This wordless picture book is immensely lovely. The story arc really works well and has moments of sophistication that create a vibrant urban world for this girl to live within. As she gathers the flowers, other beautiful parts of the city that would have been overlooked too light up with color or are captured in small moments. From the display of bright fruits in the market to the pigeons on the street, each small piece adds together so that readers “see” the beauty of the city along with the young protagonist.

The art is expressive and lovely. The city is shown in black and white against which the red girl pops like a bright ruby. Portions of the city are done in color, like flowered dresses and the small flowers that the girl gathers too. Then when the girl starts sharing her flowers, the entire world becomes colorful and bright. It is a dynamic shift in the middle of the book, showing the power of generosity and community.

Subtle and powerful, this picture book celebrates seeing the beauty in everyday life and sharing it with others. Appropriate for ages 3-5.

Reviewed from library copy.

Review: That’s Not a Daffodil by Elizabeth Honey

thats not a daffodil

That’s Not a Daffodil by Elizabeth Honey

When Tom’s neighbor gave him something that looked like an onion and said it was a daffodil, Tom was very skeptical.  Mr. Yilmaz told him to plant it to find out.  So they planted it in a large pot and Tom waited, and waited, and waited with nothing happening at all.  When Mr. Yilmaz asked how the daffodil was doing, Tom answered that it was not a daffodil, it was a desert.  So the two watered the pot.  Later, Mr. Yilmaz asked again and Tom said that the small green point sticking out of the dirt was a green beak, not a daffodil.  The beak slowly began to open.  Soon the daffodil looked more like a hand, hair, and even a rocket!  It even survived being toppled over by a dog.  Until finally, Tom gets to show Mr. Yilmaz exactly what that onion turned into.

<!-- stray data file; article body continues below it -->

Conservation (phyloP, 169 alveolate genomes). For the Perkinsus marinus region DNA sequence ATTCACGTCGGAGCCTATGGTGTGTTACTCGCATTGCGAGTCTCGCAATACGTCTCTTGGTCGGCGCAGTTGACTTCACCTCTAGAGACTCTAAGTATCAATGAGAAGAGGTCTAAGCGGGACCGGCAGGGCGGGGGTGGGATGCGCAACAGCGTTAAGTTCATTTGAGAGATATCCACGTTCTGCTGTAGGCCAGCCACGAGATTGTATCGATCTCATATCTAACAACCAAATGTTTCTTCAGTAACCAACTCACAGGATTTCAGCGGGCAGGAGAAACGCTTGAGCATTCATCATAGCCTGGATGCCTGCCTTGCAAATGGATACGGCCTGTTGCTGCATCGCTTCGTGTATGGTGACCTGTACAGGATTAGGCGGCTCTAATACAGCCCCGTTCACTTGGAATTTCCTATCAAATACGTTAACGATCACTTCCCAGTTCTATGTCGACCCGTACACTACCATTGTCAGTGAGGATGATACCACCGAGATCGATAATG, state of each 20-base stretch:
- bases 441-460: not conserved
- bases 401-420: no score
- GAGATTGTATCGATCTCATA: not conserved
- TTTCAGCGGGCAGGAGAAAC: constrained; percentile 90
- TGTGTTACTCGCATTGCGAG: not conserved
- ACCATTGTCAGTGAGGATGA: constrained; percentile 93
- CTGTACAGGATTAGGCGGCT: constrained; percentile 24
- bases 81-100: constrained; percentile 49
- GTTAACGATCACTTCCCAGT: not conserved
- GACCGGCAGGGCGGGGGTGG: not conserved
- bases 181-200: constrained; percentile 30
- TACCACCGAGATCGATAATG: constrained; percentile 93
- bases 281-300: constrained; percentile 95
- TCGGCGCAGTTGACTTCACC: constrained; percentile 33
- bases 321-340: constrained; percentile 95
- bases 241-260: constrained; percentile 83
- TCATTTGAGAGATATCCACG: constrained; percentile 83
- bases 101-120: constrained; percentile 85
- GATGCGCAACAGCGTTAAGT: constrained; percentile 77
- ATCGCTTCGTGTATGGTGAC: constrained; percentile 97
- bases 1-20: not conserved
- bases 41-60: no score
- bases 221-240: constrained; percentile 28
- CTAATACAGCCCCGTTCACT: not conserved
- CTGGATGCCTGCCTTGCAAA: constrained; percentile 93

Not only does this book perfectly capture the wonder of gardening with children with the impossibly long wait for results, but it also offers a beautiful zip of creativity along with it.  As Tom learns about patience with his daffodil, he also incorporates it into his playing.  The writing is simple and straight forward, yet has a sense of playfulness too.

Honey’s illustrations appear to be a mix of watercolor and pastels that have a homey warmth.  They also have a great texture that works well for the rough ground, dirt in the pot, and sweater knit.  At the same time, the watercolor smoothness plays against that. 

A sweet book about patience, gardening and creativity, this book would make a great addition to springtime story times.  Appropriate for ages 3-5.

Reviewed from library copy.